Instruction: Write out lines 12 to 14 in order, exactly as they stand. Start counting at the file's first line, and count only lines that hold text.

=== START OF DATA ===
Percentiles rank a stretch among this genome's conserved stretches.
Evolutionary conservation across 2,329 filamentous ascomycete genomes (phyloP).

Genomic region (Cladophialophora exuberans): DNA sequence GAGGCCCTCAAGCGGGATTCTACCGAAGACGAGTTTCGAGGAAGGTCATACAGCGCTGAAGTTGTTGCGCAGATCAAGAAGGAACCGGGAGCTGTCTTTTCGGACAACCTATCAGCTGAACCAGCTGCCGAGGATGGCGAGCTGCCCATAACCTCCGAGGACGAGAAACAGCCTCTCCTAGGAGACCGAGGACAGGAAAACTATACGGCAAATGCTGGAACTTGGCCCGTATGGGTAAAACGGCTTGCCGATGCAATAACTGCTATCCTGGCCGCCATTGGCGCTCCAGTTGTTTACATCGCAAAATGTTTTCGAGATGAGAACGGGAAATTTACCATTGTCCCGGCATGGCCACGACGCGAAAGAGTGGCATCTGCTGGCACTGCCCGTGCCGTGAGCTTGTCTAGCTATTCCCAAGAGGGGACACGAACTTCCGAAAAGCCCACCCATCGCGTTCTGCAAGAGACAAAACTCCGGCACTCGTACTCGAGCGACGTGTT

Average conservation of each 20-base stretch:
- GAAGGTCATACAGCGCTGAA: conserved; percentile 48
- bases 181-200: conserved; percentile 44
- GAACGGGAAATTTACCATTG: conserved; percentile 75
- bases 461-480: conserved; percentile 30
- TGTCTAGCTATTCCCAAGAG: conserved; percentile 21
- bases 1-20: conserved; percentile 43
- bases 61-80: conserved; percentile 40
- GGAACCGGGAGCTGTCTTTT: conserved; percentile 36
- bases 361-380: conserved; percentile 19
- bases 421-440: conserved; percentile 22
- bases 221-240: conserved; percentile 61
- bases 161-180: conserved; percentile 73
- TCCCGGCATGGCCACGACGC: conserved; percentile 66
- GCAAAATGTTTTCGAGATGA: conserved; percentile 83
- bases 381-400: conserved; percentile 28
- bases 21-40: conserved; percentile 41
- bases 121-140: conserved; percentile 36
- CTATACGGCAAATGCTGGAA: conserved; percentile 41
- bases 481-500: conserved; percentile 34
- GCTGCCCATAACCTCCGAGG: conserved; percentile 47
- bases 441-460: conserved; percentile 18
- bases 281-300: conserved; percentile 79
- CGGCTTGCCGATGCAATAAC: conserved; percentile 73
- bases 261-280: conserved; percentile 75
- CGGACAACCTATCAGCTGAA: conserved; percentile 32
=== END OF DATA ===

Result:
- GGAACCGGGAGCTGTCTTTT: conserved; percentile 36
- bases 361-380: conserved; percentile 19
- bases 421-440: conserved; percentile 22